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If you are new to the wide world of online privacy, you may wonder what is GDPR employee data. Many of the best websites and online shopping platforms, after all, have adopted a number of practices that impact consumer privacy, which is where the GDPR comes into play. So why do we need consumer privacy laws, what is the GDPR, and how do these laws help average employees? Keep reading to find out.
The General Data Protection Regulation, or GDPR DPA, is a comprehensive suite of consumer privacy laws developed for residents of the European Union (EU.) These rulings pertain to any information about natural persons within the region, so this law does not protect anonymous accounts. Just like California’s CCPA law, this ruling allows consumers to request that companies refrain from selling personal data and allows them to issue deletion requests, which is important when dealing with sensitive data under the GDPR. There is no GDPR for the US market, though certain states have their own versions.
If you suspect your information has been sold without consent, reach out to the company and ask them to delete it.
Employees are consumers and require the same privacy protection laws as the unemployed. In other words, employee data protection under the GDPR works similarly to standard consumer data protection. There is a multitude of regulations in place, but they all boil down to the same thing. Companies cannot sell your personal information without prior authorization, and the consent form must be clearly demarcated and not hidden in legalese.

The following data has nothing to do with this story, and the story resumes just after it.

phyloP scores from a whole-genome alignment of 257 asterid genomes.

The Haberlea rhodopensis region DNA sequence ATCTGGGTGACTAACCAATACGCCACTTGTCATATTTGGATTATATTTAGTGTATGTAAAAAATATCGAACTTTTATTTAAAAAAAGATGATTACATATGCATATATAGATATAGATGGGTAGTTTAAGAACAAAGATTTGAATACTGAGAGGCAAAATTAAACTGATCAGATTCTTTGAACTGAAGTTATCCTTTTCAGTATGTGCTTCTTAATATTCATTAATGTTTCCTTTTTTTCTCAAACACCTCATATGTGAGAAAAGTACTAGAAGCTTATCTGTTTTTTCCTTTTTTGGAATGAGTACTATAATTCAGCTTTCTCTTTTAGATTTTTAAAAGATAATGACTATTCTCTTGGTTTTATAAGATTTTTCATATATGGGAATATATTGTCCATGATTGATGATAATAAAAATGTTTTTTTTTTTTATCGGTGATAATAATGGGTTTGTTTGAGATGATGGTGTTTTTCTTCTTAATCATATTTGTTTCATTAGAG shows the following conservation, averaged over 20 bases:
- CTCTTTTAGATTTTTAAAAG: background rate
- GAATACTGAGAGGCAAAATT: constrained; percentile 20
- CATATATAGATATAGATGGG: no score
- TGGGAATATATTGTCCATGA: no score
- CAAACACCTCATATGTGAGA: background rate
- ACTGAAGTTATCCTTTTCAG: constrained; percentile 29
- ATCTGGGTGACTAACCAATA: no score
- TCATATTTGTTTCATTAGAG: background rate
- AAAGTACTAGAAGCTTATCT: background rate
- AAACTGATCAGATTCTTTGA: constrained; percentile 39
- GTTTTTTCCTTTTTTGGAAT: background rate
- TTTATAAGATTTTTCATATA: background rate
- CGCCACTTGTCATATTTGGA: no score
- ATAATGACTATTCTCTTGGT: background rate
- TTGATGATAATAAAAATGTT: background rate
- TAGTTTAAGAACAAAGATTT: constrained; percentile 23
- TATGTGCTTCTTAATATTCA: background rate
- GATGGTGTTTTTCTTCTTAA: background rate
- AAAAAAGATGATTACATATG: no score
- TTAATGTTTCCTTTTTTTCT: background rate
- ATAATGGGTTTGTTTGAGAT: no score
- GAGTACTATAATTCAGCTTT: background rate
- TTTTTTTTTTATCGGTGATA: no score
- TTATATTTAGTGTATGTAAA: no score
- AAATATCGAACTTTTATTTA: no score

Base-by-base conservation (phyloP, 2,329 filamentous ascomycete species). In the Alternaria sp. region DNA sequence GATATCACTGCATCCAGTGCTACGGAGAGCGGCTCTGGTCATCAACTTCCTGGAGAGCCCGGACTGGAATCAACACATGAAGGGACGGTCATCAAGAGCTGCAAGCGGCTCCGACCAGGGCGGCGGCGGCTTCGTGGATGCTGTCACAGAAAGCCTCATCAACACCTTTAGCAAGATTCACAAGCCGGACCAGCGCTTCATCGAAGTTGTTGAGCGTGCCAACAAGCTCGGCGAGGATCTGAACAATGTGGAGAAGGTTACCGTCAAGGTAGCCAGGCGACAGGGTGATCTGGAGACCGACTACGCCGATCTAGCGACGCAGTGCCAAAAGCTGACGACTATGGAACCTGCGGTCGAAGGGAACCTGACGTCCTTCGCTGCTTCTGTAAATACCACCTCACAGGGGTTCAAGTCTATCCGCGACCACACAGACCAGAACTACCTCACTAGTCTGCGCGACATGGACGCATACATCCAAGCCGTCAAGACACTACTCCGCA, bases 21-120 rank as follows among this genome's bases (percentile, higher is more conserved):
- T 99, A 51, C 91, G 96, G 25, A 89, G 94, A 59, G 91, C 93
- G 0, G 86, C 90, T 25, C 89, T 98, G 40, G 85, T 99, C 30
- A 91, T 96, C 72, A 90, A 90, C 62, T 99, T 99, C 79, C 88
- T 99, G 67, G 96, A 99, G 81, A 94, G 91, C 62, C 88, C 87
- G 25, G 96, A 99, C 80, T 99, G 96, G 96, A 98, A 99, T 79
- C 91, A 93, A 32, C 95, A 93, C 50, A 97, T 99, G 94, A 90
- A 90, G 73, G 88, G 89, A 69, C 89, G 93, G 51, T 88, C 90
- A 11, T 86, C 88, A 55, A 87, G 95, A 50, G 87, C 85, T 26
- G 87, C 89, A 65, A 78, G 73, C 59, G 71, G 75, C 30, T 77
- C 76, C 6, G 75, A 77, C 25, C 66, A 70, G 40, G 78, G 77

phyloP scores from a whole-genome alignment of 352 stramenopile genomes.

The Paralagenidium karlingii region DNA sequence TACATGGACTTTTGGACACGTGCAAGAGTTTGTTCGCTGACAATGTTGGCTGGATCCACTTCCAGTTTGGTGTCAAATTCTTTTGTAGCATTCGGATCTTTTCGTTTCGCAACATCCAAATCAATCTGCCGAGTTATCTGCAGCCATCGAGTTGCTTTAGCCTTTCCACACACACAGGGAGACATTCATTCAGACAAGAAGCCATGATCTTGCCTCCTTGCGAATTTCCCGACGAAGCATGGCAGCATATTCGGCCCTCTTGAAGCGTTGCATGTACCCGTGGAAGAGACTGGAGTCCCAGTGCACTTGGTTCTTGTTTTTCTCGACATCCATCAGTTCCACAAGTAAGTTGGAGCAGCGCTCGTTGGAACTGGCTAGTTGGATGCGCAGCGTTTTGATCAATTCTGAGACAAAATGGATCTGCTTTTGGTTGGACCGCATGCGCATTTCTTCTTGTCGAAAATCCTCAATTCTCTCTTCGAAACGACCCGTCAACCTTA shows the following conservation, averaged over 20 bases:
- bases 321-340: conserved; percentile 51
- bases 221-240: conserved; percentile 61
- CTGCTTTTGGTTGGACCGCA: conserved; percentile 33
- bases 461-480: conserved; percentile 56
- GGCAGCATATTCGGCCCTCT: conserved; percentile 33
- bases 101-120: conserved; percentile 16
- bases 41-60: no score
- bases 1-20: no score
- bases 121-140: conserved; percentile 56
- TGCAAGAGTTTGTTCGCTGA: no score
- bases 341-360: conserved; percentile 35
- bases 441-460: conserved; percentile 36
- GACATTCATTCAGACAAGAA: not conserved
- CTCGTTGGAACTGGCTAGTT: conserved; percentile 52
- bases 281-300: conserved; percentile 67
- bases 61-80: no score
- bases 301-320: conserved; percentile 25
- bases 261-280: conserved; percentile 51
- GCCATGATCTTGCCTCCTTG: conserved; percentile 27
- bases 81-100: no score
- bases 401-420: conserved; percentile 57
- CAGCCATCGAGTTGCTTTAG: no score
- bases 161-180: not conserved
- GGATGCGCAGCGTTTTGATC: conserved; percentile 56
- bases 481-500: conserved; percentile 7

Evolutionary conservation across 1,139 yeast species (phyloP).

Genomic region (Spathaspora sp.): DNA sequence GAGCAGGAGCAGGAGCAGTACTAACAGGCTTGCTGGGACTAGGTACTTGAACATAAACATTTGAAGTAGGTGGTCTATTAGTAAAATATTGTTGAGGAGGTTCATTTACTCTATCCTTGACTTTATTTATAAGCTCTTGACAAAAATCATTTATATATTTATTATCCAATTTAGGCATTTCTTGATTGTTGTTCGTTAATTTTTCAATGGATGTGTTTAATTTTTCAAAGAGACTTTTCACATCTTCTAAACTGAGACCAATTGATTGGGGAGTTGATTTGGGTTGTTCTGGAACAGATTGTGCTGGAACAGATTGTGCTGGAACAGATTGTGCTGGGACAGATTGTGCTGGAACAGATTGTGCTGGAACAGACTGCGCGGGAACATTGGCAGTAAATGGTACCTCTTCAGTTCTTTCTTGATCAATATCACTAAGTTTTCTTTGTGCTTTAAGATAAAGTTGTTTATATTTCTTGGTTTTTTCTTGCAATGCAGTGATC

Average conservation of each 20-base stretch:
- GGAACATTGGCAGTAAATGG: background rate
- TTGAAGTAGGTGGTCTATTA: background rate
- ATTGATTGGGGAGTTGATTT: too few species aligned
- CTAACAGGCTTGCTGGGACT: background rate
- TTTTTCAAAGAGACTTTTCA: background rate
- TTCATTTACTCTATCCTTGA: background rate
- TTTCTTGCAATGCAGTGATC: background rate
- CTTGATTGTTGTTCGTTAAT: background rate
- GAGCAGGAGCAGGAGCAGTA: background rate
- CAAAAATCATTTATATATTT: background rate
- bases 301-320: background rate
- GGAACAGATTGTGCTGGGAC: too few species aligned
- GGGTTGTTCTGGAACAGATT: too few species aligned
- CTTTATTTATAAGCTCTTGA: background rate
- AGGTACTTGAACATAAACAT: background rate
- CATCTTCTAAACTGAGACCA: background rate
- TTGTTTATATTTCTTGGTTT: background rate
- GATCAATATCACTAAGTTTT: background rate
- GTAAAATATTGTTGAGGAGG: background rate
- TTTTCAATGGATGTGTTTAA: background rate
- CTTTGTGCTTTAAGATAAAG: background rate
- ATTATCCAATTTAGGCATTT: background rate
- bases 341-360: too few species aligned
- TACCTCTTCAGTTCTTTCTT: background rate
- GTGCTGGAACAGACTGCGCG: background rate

Additionally, employees have the right to petition companies to delete sensitive personal data if they fail to comply, facing strict civil penalties in the meantime. These companies must not only delete the information from their servers but communicate with any data brokers they sold the information to so they can do the same.
The GDPR is a comprehensive suite of regulatory tools and laws that truly help protect EU citizens from nefarious digital corporate practices.
STAT: The European Union (EU) General Data Protection Regulation (GDPR) went into effect on May 25, 2018. (source)